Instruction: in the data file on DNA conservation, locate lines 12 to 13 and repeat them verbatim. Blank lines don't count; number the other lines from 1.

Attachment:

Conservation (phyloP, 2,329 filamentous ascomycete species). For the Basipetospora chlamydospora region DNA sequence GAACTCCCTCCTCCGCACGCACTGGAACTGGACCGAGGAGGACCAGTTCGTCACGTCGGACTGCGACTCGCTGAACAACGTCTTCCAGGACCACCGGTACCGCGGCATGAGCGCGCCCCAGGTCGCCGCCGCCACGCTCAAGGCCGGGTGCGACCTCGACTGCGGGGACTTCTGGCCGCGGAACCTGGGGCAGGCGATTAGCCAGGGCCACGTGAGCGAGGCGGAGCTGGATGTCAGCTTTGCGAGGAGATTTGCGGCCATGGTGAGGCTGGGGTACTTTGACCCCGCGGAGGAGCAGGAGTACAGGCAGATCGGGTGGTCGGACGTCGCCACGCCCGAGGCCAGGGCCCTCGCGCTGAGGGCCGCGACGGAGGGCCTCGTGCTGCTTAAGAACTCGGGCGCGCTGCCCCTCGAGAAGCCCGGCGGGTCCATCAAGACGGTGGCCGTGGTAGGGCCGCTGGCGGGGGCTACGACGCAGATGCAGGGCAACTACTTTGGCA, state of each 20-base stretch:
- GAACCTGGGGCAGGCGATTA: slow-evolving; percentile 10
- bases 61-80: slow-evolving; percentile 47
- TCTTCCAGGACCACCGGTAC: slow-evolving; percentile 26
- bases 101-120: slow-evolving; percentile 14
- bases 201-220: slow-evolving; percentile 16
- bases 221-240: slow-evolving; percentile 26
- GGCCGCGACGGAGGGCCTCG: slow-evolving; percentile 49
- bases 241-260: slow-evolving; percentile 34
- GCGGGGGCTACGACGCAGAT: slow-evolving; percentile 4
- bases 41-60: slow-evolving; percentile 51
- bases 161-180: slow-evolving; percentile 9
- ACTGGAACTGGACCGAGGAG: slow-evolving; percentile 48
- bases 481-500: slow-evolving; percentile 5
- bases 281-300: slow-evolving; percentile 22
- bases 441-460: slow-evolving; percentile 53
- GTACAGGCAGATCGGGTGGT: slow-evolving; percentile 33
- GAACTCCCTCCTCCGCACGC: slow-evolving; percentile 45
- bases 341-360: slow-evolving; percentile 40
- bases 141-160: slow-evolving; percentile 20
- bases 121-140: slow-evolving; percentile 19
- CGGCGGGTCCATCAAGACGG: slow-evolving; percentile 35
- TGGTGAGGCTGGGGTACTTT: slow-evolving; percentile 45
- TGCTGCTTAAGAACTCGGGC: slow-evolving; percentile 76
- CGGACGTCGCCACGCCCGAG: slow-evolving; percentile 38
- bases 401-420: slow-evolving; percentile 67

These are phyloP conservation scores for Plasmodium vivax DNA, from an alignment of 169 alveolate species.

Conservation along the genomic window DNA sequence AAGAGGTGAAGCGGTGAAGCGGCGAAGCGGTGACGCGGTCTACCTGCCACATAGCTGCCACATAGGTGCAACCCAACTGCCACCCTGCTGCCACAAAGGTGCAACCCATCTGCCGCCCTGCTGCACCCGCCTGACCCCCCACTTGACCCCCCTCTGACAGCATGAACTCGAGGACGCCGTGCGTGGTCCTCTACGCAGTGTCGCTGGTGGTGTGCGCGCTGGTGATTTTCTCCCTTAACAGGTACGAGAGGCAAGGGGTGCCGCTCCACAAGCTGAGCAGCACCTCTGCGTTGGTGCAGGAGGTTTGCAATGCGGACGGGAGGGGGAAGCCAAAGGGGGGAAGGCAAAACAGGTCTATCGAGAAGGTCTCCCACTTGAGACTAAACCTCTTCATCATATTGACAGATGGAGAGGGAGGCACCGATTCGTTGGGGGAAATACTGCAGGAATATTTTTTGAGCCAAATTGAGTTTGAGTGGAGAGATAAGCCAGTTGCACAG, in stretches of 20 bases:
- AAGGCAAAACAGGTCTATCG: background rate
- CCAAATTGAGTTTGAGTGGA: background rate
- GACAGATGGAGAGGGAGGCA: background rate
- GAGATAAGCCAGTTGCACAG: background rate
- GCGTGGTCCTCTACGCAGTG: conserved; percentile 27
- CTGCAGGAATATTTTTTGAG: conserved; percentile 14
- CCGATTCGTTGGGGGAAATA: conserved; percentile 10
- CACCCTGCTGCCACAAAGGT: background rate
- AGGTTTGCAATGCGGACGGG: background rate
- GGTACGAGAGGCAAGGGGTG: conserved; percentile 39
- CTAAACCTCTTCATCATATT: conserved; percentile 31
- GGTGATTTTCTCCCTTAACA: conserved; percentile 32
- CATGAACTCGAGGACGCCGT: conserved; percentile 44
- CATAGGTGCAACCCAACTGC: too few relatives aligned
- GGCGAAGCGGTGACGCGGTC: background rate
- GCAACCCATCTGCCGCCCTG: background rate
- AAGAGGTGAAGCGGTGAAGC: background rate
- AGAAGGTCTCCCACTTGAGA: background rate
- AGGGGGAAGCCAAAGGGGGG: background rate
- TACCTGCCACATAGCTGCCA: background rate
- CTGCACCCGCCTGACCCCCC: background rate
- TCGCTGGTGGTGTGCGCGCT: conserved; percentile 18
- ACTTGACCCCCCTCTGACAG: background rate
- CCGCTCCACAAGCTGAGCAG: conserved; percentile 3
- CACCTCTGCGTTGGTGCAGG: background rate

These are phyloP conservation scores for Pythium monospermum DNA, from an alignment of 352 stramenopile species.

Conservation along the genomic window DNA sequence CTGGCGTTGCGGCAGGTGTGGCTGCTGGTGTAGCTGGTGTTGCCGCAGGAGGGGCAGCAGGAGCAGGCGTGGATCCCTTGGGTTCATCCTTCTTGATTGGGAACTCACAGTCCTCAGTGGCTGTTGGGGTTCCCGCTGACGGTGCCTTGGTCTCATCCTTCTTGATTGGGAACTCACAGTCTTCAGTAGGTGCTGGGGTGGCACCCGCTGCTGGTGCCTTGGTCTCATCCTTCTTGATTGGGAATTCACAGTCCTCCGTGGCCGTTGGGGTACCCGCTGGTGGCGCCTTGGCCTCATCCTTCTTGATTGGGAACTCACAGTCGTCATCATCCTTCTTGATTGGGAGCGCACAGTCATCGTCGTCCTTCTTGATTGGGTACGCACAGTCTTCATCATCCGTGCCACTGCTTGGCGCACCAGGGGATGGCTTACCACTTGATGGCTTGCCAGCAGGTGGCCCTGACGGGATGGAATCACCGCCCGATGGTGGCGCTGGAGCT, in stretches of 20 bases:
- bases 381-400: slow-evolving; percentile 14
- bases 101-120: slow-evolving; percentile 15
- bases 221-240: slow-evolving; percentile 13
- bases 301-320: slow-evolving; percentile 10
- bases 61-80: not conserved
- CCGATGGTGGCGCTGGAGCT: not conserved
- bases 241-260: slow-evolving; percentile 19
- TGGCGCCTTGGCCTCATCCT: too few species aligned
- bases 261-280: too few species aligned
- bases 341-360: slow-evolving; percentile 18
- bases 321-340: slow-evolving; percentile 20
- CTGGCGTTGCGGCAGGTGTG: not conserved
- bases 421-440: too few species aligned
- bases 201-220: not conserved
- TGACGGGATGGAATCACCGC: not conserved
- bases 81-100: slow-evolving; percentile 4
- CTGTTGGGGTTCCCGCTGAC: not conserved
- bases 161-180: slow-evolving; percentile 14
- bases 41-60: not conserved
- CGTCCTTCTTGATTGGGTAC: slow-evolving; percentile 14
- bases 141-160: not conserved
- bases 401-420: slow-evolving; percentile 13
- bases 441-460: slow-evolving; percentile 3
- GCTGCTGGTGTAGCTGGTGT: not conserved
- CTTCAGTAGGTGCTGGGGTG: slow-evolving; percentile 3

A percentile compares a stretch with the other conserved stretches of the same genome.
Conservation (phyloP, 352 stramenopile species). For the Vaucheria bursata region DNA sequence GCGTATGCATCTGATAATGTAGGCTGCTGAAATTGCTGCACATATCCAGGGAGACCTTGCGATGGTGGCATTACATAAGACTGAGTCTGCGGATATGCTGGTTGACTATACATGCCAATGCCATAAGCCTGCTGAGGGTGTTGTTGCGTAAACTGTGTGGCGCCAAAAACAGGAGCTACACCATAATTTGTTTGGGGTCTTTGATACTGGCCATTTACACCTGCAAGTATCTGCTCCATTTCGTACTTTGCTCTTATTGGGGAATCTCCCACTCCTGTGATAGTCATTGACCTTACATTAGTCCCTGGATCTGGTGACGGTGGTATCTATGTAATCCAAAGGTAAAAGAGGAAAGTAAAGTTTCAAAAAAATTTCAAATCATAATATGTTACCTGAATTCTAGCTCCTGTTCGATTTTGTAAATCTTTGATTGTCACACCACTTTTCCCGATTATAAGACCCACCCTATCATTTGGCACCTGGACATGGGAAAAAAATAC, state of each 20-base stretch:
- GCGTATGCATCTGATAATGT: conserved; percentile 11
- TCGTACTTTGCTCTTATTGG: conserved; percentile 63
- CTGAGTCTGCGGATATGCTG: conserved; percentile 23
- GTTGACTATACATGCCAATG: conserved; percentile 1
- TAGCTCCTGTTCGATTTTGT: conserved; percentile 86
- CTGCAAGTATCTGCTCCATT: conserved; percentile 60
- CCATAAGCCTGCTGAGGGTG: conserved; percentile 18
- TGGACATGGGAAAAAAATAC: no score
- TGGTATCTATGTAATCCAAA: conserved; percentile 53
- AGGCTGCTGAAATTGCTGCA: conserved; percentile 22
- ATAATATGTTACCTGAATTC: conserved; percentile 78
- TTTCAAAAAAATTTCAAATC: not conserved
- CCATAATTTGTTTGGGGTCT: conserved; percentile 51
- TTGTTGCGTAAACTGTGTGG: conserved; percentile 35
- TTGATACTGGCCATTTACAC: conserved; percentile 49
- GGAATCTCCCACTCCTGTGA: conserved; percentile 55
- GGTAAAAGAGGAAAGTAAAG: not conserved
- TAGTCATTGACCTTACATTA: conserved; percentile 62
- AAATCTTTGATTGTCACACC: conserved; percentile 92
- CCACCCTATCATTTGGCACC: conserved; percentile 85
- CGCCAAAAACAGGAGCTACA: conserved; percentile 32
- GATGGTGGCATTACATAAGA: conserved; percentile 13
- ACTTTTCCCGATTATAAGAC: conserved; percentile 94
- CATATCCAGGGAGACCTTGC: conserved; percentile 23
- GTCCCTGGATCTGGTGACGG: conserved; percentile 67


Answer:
- bases 161-180: slow-evolving; percentile 9
- ACTGGAACTGGACCGAGGAG: slow-evolving; percentile 48